W3C home > Mailing lists > Public > www-style@w3.org > November 2009

Re: [gradients] basics

From: Andrew Fedoniouk <news@terrainformatica.com>
Date: Sun, 08 Nov 2009 22:15:40 -0800
Message-ID: <4AF7B38C.2040106@terrainformatica.com>
To: fantasai <fantasai.lists@inkedblade.net>
CC: www-style <www-style@w3.org>
fantasai wrote:
> Andrew Fedoniouk wrote:
>> Tab Atkins Jr. wrote:
>>> On Sun, Nov 8, 2009 at 9:06 PM, Andrew Fedoniouk
>>> <news@terrainformatica.com> wrote:
>>>> background: url(...), linear-gradient(magenta yellow)
>>>> It makes no sense - just waste of resources.
>>> Huh?  That makes perfect sense - it's an element with two background
>>> layers.  The url() references an image on the uppermost layer, and the
>>> gradient is on the lower level.  If the first layer has any
>>> transparency, it will show the gradient behind it, exactly as
>>> expected.
>> Sorry, this case:
>> background: linear-gradient(magenta yellow), url(...)
>> has no visual effect but will force image to be downloaded.
>> Image at url(...) will be covered by linear gradient in full.
> http://www.w3.org/TR/css3-background/#the-background-image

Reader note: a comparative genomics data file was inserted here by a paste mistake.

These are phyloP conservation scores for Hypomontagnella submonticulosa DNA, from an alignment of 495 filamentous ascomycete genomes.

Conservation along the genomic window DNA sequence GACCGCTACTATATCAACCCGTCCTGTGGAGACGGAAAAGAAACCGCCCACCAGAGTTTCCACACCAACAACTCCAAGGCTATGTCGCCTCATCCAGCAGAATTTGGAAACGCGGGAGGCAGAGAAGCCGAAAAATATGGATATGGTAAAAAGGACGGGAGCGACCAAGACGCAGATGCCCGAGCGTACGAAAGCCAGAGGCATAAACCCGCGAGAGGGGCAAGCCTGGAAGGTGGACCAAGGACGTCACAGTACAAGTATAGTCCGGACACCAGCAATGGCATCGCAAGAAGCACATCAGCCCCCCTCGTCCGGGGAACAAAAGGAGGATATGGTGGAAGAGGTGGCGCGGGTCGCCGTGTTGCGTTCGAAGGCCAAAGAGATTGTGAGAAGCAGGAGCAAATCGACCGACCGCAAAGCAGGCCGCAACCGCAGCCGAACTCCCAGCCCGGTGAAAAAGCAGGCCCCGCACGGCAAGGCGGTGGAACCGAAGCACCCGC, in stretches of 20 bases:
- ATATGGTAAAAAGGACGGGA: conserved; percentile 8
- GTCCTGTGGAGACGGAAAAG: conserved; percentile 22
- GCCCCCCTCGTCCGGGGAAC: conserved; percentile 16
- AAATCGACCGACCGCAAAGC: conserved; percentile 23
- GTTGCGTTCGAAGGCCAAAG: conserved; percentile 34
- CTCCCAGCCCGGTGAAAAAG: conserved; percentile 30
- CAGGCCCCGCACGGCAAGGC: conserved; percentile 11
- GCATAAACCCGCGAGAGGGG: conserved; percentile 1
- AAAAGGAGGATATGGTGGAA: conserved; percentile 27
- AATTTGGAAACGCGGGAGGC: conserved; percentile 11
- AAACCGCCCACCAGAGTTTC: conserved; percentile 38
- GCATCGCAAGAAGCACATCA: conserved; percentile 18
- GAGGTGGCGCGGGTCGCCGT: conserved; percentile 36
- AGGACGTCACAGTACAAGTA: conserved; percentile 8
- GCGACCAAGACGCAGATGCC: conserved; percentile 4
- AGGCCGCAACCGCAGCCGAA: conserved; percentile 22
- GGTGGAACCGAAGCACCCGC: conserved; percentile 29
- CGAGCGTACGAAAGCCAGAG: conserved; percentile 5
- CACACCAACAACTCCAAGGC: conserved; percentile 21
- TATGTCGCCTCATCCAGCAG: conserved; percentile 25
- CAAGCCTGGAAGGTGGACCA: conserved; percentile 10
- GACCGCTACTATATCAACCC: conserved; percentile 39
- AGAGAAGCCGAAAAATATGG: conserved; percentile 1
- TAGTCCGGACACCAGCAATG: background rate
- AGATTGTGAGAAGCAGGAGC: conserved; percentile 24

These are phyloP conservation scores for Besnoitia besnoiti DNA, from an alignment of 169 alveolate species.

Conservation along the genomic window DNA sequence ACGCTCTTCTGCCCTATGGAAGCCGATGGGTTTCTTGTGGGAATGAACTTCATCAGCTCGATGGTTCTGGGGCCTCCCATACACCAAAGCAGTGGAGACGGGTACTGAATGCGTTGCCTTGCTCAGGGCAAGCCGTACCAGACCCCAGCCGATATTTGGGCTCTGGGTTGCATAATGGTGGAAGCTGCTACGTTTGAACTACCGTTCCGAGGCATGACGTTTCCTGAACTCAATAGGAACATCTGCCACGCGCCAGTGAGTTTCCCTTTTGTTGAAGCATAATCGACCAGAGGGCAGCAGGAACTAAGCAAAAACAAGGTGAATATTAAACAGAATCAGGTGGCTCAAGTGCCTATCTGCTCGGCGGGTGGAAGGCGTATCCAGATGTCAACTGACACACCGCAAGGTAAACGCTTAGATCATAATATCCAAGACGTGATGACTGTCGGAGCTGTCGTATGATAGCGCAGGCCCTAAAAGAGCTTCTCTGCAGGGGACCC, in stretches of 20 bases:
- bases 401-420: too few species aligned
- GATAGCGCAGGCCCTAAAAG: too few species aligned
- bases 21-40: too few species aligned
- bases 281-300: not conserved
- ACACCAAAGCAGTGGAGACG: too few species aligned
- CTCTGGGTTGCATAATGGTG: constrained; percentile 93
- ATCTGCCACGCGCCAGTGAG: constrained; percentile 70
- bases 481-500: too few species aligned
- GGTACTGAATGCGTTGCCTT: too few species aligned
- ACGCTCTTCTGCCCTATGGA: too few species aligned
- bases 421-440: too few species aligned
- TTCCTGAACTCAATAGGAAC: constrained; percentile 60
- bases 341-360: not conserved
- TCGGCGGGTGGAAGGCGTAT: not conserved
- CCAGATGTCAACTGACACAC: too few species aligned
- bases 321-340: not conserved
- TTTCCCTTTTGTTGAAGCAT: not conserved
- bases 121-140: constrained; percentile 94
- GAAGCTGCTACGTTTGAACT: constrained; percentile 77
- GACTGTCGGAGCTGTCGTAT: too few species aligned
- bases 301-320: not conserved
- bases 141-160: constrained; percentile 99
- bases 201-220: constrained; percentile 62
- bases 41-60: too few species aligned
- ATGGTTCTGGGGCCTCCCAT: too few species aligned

>   # Implementations may optimize by not downloading and drawing images
>   # that are not visible (e.g., because they are behind other, fully
>   # opaque images).

That statement appears as a good intention without any practical value.
How would you decide what to download without knowing is particular 
(remote) image transparent or not? Or does this imply that images
are downloaded one by one?

> Also consider
>   background: linear-gradient(magenta, transparent), url(...)

Yeah, kind-a-cool but what is wrong with producing just such an image
with that gradual magenta filling on top of it?
Practically all useful gradient-on-top-of-image cases assume
that style author knows about particular image he/she want to cover
this way. So why not to do this on the first place? Or to generate
such an image on server side?

And yet. Practically all useful cases of multi-layered 
image/gradient-on-top sandwiches require gradient and image to be 
independently. But this is not possible as far as I can see with
that naïve multi-layer notation we have invented.
You cannot change characteristics of gradient layer independently
from image. Not by CSS nor by CSSOM.
So that gradient-on-top-of-image or gradient-on-top-of-gradient
are just theoretical cases without significant practical value. I think
that risk of potential problems with them overweights any possible

Let's put it this way: [solid] background color and gradient
background color[s] should be mutually exclusive things.
And to be addressed independently from the image.

Consider the task of defining themes where
you should be able to say something like this:

html[theme="first"] #logo
   { background-color: linear-gradient(yellow black) }
html[theme="second"] #logo
   { background-color: linear-gradient(red black) }

without knowing url of the image that logo has now or will have
in the future.

> ~fantasai

Andrew Fedoniouk.

Received on Monday, 9 November 2009 06:16:08 UTC

This archive was generated by hypermail 2.4.0 : Monday, 23 January 2023 02:13:40 UTC